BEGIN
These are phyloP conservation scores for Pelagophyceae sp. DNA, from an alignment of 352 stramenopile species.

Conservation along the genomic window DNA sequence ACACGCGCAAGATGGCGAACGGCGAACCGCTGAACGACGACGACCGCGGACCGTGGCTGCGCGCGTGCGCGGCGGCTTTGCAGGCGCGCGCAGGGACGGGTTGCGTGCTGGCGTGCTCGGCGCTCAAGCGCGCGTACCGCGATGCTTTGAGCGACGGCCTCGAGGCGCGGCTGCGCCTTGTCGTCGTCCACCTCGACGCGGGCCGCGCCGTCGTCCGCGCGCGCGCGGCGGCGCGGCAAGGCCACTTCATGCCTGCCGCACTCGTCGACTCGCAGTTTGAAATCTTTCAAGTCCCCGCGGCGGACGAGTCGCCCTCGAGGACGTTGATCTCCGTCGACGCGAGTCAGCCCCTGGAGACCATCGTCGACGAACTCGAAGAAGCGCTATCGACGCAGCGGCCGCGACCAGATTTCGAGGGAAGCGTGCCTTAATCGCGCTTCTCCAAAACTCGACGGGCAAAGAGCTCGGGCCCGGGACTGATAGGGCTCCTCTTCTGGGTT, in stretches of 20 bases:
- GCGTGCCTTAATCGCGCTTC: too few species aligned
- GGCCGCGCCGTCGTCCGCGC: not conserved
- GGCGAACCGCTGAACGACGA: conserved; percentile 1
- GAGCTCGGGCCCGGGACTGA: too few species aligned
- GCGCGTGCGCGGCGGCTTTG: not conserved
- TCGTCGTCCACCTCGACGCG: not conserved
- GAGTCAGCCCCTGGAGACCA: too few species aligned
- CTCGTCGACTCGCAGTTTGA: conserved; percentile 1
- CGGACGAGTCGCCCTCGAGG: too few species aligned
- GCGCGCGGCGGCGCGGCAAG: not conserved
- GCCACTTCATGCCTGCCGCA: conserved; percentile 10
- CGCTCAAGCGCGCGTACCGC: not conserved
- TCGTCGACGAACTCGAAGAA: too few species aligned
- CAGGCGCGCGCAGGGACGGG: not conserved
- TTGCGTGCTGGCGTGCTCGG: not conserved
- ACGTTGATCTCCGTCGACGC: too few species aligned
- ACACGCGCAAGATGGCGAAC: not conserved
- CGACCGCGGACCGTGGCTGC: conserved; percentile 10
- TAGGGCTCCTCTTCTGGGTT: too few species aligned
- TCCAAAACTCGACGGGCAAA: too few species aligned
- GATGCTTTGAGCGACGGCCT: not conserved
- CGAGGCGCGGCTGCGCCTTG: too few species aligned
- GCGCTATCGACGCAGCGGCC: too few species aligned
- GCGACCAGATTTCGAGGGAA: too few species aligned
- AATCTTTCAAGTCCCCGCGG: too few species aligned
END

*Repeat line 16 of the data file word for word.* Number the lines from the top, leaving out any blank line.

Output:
- CAGGCGCGCGCAGGGACGGG: not conserved